Indian Ocean states from Indonesia to &to=http:// english.pravda.ru/diplomatic/2002/07/03/31679.html ' target=_blank>Sri Lanka scrambled on Tuesday to cope with the widespread devastation of a tsunami that killed over 23,000 people and could claim more lives through disease and privation.
The &to=http:// english.pravda.ru/main/2001/07/19/10478.html ' target=_blank>United Nations said hundreds of relief planes packed with emergency goods would be heading for the region from some two dozen countries within the next 48 hours. The sheer scale of Sunday's disaster, however, is still unclear amid the chaos.
"The cost of the devastation will be in the billions of dollars," said Jan Egeland, head of the U.N. Office for the Coordination of Humanitarian Affairs (OCHA).
"However, we cannot fathom the cost of these poor societies and the nameless fishermen and fishing villages…that have just been wiped out. Hundreds of thousands of livelihoods have gone", says ABC News.
Hopes faded for many thousands more still missing. Massive rescue operations were scrambled along Asia’s devastated coastlines as billions of dollars worth of damage was caused by the disaster and the humanitarian relief operation needed to help victims would have to be the biggest ever mounted, an official at the United Nations said.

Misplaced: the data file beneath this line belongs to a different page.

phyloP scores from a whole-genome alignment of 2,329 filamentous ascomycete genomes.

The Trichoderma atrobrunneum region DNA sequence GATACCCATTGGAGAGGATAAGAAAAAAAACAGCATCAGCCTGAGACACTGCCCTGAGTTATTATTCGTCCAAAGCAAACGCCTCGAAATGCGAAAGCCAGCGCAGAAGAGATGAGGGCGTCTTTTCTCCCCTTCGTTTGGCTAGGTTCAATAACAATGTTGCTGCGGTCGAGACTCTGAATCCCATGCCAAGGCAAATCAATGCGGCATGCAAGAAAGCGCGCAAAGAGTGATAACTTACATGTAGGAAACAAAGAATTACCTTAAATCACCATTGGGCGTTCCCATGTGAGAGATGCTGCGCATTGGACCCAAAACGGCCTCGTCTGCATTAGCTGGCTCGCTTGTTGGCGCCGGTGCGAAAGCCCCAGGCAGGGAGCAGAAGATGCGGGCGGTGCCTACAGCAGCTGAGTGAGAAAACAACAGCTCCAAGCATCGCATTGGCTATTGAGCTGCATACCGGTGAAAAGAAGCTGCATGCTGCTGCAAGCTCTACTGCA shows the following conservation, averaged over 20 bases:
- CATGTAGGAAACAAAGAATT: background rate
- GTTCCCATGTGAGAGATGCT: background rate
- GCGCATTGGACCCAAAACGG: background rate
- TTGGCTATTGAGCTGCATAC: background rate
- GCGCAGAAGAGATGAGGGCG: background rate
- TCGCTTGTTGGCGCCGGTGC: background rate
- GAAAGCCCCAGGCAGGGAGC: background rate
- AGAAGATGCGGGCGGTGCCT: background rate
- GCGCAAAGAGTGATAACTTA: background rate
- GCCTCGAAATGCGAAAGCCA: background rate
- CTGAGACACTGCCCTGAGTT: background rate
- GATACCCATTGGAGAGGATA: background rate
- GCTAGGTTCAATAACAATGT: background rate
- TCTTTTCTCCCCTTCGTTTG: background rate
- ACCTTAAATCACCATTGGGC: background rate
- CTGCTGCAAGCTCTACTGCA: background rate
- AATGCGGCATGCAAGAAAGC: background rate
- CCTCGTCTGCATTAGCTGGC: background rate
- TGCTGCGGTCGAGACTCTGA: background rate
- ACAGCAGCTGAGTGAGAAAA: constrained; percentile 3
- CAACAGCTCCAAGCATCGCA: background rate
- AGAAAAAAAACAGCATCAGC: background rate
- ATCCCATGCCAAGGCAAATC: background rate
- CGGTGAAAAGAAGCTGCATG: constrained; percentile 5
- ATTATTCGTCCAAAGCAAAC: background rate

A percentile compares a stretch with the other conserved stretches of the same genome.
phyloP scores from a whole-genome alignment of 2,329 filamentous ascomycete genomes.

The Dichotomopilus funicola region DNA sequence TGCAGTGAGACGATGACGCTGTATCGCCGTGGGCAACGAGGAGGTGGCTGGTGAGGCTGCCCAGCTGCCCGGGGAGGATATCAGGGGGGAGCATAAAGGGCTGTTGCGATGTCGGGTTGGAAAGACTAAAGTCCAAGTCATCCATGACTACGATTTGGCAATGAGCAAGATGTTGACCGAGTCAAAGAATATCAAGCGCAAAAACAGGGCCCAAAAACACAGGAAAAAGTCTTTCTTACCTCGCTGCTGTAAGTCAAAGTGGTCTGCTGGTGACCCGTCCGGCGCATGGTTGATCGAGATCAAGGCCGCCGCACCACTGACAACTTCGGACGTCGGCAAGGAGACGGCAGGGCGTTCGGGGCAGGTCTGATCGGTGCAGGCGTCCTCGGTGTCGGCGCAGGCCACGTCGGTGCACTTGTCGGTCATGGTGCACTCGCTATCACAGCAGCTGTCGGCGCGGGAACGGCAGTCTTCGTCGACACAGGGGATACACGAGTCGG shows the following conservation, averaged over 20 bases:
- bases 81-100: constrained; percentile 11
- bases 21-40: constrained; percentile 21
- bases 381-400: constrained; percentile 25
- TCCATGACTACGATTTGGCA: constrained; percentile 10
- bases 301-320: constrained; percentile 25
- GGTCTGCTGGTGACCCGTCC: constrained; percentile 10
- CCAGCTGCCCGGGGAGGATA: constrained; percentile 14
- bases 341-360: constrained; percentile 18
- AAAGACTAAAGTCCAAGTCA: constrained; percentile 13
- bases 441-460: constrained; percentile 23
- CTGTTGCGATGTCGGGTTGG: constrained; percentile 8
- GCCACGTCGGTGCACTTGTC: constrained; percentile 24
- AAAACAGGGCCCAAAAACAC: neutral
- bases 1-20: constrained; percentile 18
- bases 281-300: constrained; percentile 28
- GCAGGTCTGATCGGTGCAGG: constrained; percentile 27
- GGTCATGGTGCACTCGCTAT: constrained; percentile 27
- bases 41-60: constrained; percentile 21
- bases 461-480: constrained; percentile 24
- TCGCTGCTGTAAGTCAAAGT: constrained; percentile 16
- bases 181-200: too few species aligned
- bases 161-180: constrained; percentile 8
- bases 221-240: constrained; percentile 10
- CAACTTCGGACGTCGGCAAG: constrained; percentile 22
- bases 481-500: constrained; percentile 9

Horrific scenes of destruction met emergency teams as bodies piled up by the hour from Sri Lanka to India, Indonesia to Thailand, while international aid agencies rushed food and clothing to hundreds of thousands left homeless.
Hundreds of rescue ships, helicopters and planes were mobilized to evacuate tourists from wrecked resorts and airlift stricken victims to hospitals already overflowing with the injured and corpses, as Arab News has reported.
According to the Bloomberg, the database, maintained by the Brussels-based Université Catholique de Louvain's Centre for Research on the Epidemiology of &to=http:// english.pravda.ru/accidents/ 21/97/385/11026_disaster.html ' target=_blank>Disasters, shows that between 1970 and last year, droughts, quakes, epidemics, extreme temperature, famines, floods, insect infestations, landslides, volcanic eruptions, waves, wildfires and storms caused damage worth $413 billion in Asia.